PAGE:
For their piece on food deserts this week, National Geographic led off with this map of Houston. It shows where large numbers of people who lack cars are located more than 1/2 mile from a grocery store.
"Public transportation may not fill the gap," the article says, but sometimes it can. The article doesn't mention it, but Houston METRO's proposed System Reimagining will actually liberate many people, but not all, from the "food desert" problem.
One thing is for sure: When we're talking about errand trips like groceries, most customers don't have a lot of time. If there's a line to check out of the grocery store, and you miss an hourly bus, you'd better not have bought anything that needs refrigeration, and certainly nothing frozen. So as always, frequency is freedom.
So if you need frequency, Houston's transit system today is basically willing to take you downtown, which is not likely to be the path to your nearest grocery story. Here's the frequent network today.
It's radial, good for going downtown but not for many other purposes. If you're lucky it will take you to a grocery store, but more likely it misses the ones nearest you. And of course you may not be on this network at all.
Here's the reimagined frequent network:
Compare this to the food desert map (to see the detailed Reimagined network maps, see here) Many of the areas of concern, especially those in the southeast and southwest, get a much richer network in a grid pattern. The grid pattern means ready access to many commercial centers in your part of town, not just to the major destinations of the region. And of course, a much larger share of the "food desert" areas are on this network, so that they can make shopping trips that take an hour instead of all afternoon.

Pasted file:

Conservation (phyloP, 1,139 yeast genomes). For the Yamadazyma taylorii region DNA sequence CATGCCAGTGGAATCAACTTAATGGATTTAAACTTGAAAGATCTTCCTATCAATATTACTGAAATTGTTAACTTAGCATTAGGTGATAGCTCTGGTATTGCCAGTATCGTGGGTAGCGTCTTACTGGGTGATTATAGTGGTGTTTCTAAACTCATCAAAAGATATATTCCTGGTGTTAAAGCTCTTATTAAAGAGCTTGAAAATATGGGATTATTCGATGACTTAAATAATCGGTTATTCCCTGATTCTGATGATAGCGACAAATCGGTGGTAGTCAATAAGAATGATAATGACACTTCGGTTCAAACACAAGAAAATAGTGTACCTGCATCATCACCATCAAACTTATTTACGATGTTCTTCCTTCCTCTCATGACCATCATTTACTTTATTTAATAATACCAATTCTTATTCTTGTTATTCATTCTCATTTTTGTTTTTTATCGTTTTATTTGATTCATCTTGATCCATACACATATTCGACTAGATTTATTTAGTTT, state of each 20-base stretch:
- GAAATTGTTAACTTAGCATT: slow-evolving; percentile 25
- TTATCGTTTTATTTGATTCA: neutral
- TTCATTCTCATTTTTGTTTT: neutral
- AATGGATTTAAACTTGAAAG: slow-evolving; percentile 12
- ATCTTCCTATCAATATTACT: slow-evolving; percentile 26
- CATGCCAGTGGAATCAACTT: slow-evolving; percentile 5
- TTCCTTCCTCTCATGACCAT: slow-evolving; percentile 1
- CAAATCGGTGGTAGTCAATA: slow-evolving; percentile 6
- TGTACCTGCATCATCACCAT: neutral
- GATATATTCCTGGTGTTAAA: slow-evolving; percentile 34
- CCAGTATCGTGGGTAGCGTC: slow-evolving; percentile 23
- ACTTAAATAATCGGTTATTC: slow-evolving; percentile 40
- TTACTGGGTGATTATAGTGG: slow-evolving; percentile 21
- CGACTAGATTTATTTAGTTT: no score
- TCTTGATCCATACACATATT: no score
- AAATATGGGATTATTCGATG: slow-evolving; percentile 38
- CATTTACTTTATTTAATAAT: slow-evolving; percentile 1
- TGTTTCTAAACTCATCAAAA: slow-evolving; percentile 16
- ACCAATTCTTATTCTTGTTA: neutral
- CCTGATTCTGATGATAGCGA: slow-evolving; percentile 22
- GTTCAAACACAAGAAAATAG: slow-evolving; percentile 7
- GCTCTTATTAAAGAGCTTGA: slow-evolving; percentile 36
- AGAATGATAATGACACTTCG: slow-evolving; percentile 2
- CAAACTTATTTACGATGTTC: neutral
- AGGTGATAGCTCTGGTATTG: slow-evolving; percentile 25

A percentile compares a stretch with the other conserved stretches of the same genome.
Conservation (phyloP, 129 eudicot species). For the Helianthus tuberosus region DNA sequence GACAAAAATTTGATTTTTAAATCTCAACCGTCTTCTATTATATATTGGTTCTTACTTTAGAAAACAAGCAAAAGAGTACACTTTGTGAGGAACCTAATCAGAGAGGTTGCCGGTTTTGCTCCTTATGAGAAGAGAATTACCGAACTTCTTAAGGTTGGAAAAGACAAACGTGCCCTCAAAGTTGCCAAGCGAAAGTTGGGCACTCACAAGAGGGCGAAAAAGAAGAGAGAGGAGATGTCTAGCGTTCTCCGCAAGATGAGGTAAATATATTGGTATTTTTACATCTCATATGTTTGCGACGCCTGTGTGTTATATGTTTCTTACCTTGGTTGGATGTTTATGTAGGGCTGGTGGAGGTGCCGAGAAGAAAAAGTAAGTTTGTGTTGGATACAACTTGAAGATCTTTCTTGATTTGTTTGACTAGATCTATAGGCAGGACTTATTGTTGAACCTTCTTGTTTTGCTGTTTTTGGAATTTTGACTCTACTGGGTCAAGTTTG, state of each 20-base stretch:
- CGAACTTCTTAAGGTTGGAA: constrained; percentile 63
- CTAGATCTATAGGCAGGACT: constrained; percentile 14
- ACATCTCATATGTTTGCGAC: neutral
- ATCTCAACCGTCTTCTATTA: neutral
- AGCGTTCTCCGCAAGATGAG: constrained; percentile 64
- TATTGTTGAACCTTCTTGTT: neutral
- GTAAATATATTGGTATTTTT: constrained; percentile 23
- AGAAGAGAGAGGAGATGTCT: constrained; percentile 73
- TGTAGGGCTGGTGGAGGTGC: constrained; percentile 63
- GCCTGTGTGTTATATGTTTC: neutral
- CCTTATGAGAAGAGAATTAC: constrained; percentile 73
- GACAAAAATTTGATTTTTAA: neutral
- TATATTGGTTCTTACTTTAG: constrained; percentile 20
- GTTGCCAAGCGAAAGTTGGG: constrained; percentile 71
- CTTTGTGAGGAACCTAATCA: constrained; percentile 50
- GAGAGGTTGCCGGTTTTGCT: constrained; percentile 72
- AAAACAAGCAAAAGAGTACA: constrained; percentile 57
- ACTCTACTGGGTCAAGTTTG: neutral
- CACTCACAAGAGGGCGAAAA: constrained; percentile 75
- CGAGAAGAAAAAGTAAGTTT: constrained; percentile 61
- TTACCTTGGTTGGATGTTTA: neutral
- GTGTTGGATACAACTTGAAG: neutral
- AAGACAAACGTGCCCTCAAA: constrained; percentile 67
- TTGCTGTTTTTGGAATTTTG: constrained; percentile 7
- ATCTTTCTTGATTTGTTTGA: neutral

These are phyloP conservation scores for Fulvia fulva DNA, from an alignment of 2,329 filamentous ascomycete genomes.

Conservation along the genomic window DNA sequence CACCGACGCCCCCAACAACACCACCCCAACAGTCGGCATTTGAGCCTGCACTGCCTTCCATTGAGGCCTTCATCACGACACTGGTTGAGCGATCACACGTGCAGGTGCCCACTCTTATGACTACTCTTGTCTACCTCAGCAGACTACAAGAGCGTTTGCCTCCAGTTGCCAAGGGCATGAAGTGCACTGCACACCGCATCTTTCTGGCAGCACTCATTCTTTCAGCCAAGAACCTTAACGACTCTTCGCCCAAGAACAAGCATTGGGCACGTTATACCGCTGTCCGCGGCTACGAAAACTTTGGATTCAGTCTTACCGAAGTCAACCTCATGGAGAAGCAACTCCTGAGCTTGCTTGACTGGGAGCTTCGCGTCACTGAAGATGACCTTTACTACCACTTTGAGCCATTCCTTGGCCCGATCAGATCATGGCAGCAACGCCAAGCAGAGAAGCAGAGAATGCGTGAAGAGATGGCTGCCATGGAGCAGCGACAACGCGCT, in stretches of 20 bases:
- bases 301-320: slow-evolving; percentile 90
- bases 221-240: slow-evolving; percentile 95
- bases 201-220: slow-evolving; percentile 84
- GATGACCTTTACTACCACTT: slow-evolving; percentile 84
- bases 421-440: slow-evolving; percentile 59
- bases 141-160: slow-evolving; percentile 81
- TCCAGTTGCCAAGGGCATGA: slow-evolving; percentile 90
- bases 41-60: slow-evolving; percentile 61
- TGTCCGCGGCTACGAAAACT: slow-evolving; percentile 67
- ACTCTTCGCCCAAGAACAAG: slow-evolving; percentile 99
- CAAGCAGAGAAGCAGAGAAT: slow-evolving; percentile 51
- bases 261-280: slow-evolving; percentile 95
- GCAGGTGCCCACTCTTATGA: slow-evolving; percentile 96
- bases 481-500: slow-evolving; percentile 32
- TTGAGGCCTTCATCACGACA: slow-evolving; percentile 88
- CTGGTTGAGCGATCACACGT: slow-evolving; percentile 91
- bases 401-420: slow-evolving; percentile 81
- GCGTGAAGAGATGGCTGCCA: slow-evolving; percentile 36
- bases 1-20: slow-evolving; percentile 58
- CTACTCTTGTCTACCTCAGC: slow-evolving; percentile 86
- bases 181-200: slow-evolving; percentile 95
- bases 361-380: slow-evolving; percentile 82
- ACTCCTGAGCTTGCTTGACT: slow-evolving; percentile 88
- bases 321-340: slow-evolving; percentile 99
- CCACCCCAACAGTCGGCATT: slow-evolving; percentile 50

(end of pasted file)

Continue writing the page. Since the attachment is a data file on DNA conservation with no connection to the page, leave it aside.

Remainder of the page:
Another crucial thing about the grid is that by running in all directions, it cuts across socioeconomic divides. Low-income people can get out of their enclaves to reach both jobs and commercial services in more prosperous areas nearby. (This frightens some people on the upper side of these divides, but it's one of the basic ways that good transit that's broadly useful creates paths out of poverty.)
(Remember: Most low-income people are busy! They have to be frugal with time as well as money!)
Not all the "food deserts" can be healed with transit. Some of the highlighted areas on the food desert map are in the northwest and northeast, outside of loop 610. Low-income housing in this area takes many forms, but a lot of it is semi-rural, and the built environment is often very hostile to both pedestrians and efficient transit routing. Some of these areas also have declining population. Our plan does try to offer some options in these areas, but transit is not the primary solution to the food desert problem there.
But over a very diverse range of Houston, the way to get low-income people to decent healthy food is the way you achieve so many other benefits: environmental, economic, and social: an abundant frequent transit system, in a grid pattern, that reaches across all the parts of the city that are dense enough to support it.